If $p$ is an odd prime and $D$ an integer not divisible by $p$, show that $x^2 - y^2 \equiv D ~ (\text{mod} ~ p)$ has $(p - 1)$ solutions.

I am supposed to have proved the following congruence identity: $$1^{n} + 2^{n} + \cdots + (p - 1)^{n} \equiv 0 ~ (\text{mod} ~ p).$$ This is apparently meant to help me solve the problem stated in the title. I have noticed that $$y^{2} \equiv x^{2} - D ~ (\text{mod} ~ p)$$ has solutions if and only if $x^{2} - D$ is a quadratic residue modulo $p$. I have applied the Legendre symbol to show that it is equivalent to $(x^{2} - D)^{(p - 1) / 2} ~ (\text{mod} ~ p)$. I know that I have to apply the Binomial Theorem to this, but I am not sure how. Even if I were sure, I still would not know how to produce $(p - 1)$ solutions.

I can get the number $p - 1$ based on the fact there are $(p - 1) / 2$ squares in the group $(\Bbb{Z} / p \Bbb{Z})^{*}$ and that there are two solutions for each one, but that is not the point. :/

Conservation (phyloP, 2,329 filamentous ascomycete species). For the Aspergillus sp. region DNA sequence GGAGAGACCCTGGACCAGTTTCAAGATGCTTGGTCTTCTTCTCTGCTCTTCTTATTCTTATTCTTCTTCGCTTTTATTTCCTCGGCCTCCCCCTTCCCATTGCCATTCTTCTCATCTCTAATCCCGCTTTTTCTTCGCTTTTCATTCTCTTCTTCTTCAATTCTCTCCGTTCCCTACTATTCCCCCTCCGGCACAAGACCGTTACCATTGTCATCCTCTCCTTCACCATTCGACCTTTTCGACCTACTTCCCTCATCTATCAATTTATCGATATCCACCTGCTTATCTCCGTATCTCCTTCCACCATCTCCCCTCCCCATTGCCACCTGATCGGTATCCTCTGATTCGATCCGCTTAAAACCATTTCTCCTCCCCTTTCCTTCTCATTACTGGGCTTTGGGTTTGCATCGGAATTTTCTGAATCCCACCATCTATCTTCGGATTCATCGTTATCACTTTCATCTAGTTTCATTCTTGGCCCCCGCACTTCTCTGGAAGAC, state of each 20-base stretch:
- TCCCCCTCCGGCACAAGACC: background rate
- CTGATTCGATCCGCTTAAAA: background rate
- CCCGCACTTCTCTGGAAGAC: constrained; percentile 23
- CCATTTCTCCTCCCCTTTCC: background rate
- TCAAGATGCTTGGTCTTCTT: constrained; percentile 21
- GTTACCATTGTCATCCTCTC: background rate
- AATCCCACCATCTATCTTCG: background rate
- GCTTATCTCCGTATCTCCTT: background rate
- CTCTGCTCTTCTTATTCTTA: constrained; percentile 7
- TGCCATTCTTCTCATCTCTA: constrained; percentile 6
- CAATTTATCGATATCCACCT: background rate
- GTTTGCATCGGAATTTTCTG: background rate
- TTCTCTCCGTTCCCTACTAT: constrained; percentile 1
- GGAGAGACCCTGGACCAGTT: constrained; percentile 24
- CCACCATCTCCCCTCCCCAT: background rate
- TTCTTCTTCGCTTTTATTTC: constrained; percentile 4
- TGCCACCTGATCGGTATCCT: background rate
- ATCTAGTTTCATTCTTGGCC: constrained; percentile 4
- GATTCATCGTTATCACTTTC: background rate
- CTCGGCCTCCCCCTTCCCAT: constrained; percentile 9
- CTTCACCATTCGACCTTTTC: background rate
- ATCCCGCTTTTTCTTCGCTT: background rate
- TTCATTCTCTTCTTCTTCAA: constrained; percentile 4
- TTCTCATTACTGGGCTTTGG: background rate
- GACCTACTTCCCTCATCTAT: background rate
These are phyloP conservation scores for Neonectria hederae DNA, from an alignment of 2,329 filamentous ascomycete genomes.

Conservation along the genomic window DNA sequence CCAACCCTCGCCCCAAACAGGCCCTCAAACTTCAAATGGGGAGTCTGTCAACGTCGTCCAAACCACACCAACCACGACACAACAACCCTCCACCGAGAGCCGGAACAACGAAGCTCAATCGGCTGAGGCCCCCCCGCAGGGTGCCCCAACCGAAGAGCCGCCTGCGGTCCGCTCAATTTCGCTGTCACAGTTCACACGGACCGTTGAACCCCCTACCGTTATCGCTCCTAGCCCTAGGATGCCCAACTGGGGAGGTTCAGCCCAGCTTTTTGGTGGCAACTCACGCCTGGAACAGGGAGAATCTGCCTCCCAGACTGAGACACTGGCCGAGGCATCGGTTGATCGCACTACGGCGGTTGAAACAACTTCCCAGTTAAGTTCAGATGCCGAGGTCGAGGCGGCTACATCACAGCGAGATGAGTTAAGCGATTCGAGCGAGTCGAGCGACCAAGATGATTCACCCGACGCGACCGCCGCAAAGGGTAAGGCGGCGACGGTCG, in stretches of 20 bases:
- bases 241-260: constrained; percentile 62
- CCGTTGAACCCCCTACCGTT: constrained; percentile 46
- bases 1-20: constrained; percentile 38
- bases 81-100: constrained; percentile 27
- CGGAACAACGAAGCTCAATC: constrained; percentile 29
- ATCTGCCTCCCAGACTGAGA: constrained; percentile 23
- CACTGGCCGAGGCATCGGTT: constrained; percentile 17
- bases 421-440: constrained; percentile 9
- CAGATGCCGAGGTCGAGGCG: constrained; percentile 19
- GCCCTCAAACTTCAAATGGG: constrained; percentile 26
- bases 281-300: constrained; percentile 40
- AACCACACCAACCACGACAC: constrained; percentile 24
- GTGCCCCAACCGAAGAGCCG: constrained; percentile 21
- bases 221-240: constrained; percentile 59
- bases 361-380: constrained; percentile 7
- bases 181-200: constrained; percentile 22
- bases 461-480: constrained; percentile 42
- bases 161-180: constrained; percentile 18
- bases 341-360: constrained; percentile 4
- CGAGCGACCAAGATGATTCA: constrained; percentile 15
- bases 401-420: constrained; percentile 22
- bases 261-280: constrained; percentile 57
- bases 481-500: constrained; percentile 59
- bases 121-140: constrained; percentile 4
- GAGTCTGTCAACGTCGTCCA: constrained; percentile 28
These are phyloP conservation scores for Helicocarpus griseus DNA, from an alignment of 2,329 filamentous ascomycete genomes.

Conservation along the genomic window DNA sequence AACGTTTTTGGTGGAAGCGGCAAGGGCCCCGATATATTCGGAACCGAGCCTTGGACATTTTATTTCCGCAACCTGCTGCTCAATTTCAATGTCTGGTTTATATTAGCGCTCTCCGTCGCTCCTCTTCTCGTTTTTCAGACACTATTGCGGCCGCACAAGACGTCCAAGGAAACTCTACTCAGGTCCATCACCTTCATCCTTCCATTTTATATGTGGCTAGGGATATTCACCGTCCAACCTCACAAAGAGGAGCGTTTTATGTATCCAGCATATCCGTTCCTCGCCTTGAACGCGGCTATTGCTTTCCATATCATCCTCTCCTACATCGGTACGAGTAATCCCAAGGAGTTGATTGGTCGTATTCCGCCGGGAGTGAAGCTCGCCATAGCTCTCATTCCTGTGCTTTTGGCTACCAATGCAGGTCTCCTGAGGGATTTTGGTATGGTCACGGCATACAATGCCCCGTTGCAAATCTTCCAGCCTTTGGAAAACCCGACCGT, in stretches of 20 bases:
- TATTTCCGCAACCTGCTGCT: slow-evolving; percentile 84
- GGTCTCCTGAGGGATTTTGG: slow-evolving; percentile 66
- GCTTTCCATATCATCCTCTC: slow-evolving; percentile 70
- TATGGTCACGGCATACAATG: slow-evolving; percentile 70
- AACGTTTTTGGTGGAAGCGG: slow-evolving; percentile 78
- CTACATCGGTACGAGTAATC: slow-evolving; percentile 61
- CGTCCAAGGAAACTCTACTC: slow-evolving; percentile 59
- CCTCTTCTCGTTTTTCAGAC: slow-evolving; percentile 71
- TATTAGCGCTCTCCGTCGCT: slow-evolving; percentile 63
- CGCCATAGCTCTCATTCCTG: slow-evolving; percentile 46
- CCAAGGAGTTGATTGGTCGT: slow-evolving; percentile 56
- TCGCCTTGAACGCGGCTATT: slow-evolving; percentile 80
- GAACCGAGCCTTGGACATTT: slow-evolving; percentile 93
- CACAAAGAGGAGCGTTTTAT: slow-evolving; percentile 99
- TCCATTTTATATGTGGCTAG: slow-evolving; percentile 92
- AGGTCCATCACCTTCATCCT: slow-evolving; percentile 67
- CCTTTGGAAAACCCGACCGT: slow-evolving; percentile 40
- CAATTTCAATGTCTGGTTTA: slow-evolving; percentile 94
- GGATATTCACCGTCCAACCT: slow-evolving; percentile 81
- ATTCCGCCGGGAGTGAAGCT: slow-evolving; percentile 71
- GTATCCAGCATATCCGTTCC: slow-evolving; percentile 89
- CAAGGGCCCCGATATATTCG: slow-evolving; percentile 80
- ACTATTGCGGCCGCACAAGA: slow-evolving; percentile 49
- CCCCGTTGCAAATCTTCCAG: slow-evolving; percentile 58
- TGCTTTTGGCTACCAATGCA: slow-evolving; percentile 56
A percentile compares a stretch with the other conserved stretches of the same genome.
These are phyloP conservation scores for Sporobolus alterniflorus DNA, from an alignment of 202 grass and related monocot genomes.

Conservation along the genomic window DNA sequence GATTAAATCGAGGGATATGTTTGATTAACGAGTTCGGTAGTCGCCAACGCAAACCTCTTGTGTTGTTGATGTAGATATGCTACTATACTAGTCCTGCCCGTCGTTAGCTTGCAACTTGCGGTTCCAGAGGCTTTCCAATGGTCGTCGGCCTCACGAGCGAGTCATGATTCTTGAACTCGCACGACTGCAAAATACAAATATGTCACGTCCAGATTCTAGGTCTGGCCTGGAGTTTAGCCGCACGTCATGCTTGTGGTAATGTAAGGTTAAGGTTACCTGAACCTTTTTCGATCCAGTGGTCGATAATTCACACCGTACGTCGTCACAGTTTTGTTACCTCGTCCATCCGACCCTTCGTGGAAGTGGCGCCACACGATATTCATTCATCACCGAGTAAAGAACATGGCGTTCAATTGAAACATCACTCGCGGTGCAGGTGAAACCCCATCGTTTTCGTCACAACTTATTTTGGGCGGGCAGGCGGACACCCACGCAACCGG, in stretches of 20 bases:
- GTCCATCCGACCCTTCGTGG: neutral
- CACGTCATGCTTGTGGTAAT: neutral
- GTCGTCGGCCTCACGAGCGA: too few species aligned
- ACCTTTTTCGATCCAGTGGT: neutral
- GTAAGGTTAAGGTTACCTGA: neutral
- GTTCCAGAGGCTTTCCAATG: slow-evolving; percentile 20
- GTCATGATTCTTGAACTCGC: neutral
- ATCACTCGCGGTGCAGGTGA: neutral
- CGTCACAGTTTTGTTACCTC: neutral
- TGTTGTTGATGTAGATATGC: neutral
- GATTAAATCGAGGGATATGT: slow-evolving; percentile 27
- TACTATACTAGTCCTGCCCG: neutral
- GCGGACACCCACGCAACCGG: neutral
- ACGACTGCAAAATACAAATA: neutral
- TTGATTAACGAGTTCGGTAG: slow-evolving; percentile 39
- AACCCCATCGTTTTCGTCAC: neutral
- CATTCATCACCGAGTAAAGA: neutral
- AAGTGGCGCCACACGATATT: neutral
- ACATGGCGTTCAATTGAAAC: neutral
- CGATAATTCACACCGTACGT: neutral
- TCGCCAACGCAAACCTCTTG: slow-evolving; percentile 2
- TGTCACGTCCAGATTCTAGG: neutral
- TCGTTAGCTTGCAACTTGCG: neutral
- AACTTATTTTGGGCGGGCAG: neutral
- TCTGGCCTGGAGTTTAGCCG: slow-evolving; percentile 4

We are looking for solutions of the congruence $x^2-y^2\equiv D\pmod{p}$, or equivalently $$(x-y)(x+y)\equiv D\pmod{p}.\tag{1}$$
Let $a$ be any of $1,2,3,\dots,p-1$, and let $b$ be the modular inverse of $a$. Consider the system of congruences $$x-y\equiv aD\pmod{p}, \quad x+y\equiv b\pmod p.$$ Since $p$ is odd, this system has a solution $(x,y)$, and that is a solution of the congruence (1).
Moreover, all solutions of (1) arise in this way, for if $(x,y)$ is a solution we can define $a$ by $x-y\equiv aD\pmod{p}$.
Hint $\$ A couple bijective transformations reduce the equation to a simpler form
$\qquad \overbrace{(x-y)}^{X}\overbrace{(x+y)}^{Y} \equiv D \iff XY \equiv D\iff X\bar Y = 1\ \ \ [\ {\rm for}\ \ \bar Y \equiv YD^{-1}]$
The solution set of $\,X\bar Y = 1\,$ is $\ (X,\bar Y) \equiv (u,u^{-1})$ for all units $\,u,\,$ i.e all $\,u\not\equiv 0$